A recent article in the Nursing Times has emphasised the necessity for embedding genomics into mainstream clinical nursing practice.
2020 so far has been a year that no one will forget. At the start of lockdown, each week, we all optimistically came together to clap for our essential workers fighting COVID-19. However, on Saturday, the bravery of one our largest workforces appeared to have been forgotten. Thousands of NHS workers took to the streets of the UK to protest against the recent public sector pay rises. Among those overlooked were NHS nurses.
International Year of the Nurse and Midwife
This year marks the International Year of the Nurse and Midwife. A year in which we should reflect on the amazing contributions of these workers to our healthcare systems. Now, we need their efforts once more. In a recent article, Professor Janice Sigsworth, Director of Nursing at Imperial College Healthcare NHS Trust, shed some light about embedding genomics into nursing practice.
Recent work is continuing to demonstrate the power of genomic technologies in healthcare, including its use in the ongoing battle against COVID-19. With the role of genomics becoming increasingly integrated into health services, Professor Janice Sigsworth has emphasised that genomics is now “everybody’s business”.
The recent introduction of genomics into the Nursing and Midwifery Council proficiency standards for undergraduates provided a start to this. This means that those currently training will enter practice with understanding on this topic. The goal now is to integrate this into the curriculum for postgraduate students.
With the 2018 launch of the national genomic medicine services (GMS), the next stage is to establish local GMS alliances. These alliances will drive forward the agenda in their local area. This will include setting up transformation projects for nursing and midwifery. Although the programme has yet to be finalised, Professor Sigsworth hopes to utilise the expertise of specialist nurses to help distribute learning to more-generalist colleagues.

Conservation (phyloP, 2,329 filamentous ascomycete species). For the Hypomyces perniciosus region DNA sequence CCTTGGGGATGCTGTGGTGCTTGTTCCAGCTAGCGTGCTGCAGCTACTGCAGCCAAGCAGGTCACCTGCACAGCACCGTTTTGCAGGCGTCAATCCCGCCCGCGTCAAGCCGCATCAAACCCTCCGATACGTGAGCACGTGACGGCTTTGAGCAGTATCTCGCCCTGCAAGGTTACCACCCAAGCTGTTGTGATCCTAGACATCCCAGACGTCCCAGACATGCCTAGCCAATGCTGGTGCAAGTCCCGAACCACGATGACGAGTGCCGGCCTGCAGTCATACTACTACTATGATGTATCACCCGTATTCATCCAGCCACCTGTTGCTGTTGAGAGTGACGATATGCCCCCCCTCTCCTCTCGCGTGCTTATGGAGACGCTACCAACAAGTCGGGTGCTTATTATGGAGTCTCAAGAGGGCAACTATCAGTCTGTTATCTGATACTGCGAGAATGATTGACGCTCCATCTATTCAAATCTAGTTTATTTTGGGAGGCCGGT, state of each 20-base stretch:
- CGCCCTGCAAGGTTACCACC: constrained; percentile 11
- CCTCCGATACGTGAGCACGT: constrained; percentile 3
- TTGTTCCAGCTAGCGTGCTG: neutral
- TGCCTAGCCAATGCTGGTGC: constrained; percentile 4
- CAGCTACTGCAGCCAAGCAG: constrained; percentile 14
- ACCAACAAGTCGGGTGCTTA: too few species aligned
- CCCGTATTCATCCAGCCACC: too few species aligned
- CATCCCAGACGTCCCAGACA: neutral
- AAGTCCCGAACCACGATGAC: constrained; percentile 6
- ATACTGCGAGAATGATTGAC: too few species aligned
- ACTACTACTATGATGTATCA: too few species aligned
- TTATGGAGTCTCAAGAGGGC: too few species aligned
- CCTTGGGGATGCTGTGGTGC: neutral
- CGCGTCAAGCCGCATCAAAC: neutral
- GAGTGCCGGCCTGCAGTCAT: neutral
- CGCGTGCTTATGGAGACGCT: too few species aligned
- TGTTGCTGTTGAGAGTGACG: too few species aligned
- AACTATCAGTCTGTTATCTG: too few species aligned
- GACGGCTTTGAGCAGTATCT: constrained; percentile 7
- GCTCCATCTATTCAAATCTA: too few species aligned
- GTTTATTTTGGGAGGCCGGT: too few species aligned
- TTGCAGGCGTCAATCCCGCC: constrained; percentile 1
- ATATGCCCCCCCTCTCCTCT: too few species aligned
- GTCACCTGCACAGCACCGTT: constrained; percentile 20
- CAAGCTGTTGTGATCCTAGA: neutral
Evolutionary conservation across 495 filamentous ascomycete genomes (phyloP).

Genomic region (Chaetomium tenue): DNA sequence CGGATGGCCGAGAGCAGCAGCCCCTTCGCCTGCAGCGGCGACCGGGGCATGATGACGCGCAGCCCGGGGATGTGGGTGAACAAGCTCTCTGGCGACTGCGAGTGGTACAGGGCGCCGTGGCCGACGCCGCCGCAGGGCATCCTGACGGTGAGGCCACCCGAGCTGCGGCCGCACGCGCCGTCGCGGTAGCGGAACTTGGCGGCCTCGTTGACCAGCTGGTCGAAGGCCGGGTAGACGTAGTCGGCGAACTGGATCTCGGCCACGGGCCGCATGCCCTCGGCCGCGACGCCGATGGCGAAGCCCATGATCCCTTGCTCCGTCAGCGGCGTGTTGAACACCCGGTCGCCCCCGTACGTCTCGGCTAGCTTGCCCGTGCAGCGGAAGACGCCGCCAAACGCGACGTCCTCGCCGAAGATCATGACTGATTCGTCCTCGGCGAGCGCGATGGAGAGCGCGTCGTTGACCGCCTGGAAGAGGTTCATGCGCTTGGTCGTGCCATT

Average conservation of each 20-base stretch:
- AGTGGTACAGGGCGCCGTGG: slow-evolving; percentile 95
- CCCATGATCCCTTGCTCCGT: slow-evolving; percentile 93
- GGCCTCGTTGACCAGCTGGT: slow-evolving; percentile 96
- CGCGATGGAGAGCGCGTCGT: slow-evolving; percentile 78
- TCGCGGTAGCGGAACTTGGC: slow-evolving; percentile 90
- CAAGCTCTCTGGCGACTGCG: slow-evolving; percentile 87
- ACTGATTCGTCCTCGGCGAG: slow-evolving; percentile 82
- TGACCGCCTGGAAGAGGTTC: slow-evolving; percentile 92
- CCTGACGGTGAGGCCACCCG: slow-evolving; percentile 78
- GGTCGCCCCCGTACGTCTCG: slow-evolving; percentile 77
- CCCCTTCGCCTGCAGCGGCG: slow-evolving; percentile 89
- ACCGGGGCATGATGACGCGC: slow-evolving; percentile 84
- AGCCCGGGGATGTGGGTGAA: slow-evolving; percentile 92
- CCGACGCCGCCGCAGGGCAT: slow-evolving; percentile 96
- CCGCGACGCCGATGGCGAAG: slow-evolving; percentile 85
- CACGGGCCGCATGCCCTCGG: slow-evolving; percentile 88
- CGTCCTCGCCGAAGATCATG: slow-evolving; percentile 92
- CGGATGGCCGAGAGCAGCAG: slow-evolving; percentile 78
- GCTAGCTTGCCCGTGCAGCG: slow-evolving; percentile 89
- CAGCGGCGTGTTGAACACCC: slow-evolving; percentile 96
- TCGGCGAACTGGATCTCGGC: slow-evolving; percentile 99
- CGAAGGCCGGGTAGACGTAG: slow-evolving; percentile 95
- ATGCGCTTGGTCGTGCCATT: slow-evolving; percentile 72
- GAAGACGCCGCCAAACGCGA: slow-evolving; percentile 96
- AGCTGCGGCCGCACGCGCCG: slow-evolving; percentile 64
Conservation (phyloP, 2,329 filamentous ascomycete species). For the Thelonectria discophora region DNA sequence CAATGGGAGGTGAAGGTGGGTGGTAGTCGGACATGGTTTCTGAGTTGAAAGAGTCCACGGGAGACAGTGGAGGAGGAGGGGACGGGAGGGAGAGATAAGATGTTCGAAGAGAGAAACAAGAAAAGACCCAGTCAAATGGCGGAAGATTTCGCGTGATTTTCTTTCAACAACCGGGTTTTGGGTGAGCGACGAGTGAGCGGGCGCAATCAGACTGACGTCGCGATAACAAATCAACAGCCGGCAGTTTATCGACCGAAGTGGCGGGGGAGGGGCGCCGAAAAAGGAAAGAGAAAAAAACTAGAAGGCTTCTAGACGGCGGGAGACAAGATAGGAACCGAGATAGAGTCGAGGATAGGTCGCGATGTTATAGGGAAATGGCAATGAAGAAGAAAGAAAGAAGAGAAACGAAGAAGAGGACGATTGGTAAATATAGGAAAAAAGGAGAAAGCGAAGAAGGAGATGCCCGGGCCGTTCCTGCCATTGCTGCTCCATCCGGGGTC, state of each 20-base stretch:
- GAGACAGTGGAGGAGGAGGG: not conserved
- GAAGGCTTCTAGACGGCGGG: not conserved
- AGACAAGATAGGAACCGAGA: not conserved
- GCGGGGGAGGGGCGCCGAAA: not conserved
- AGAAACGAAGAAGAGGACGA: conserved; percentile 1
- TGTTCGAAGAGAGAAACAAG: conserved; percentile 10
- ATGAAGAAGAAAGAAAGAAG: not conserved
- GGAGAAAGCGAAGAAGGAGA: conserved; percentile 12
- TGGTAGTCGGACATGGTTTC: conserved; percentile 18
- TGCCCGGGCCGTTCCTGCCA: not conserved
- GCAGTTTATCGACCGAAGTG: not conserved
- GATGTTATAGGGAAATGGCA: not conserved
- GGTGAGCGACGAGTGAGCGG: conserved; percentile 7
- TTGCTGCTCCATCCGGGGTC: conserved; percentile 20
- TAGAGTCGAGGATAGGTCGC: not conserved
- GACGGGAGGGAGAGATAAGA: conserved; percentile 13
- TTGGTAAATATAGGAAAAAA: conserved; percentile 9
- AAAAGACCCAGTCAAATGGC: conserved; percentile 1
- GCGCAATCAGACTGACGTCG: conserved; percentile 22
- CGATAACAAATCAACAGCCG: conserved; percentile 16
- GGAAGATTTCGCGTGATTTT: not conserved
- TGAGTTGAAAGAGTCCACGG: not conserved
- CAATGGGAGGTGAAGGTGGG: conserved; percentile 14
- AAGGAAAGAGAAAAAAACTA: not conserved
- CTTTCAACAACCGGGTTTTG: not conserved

The value that nurses will have in genomics is paramount. The relationships that they have with patients will be essential in identifying those who may benefit from genetic testing. They will also be an invaluable support for families throughout the process.
Professor Sigsworth stated:
“Nurses are the ones who are there with the patient 24/7 really. Certainly in hospitals and in community settings, they’re often the ones who see patients more often than the doctors. The relationship nurses have with patients will help start those conversations.”
The transition into nursing
Whilst this transition is essential, challenges still remain, including potential ethical concerns. Professor Sigsworth expressed:
“Some people might not want to know some of the things we might find and, certainly, there are some ethical discussions and debates to be had around how we best deal with that in terms of what we offer, whether we go ahead, and what we do with what we find. That’s for the patient as well as the staff member.”
The article highlighted the importance of making genomics more accessible for nurses and midwives and the need to make them “feel more confident” in being able to talk about it and participate in the research behind it. This in turn will help improve their interactions with patients and their families.
Professor Sigsworth added:
“The speed at which all of this is moving will mean I’m absolutely certain that will happen over, maybe not the two years but over a not-much-longer time period.”
The need to embed genomics into nursing practice is more essential than ever. Nonetheless, how can we expect this workforce to be willing to help in the integration of genomics into clinical practice if they are not being given the recognition they deserve?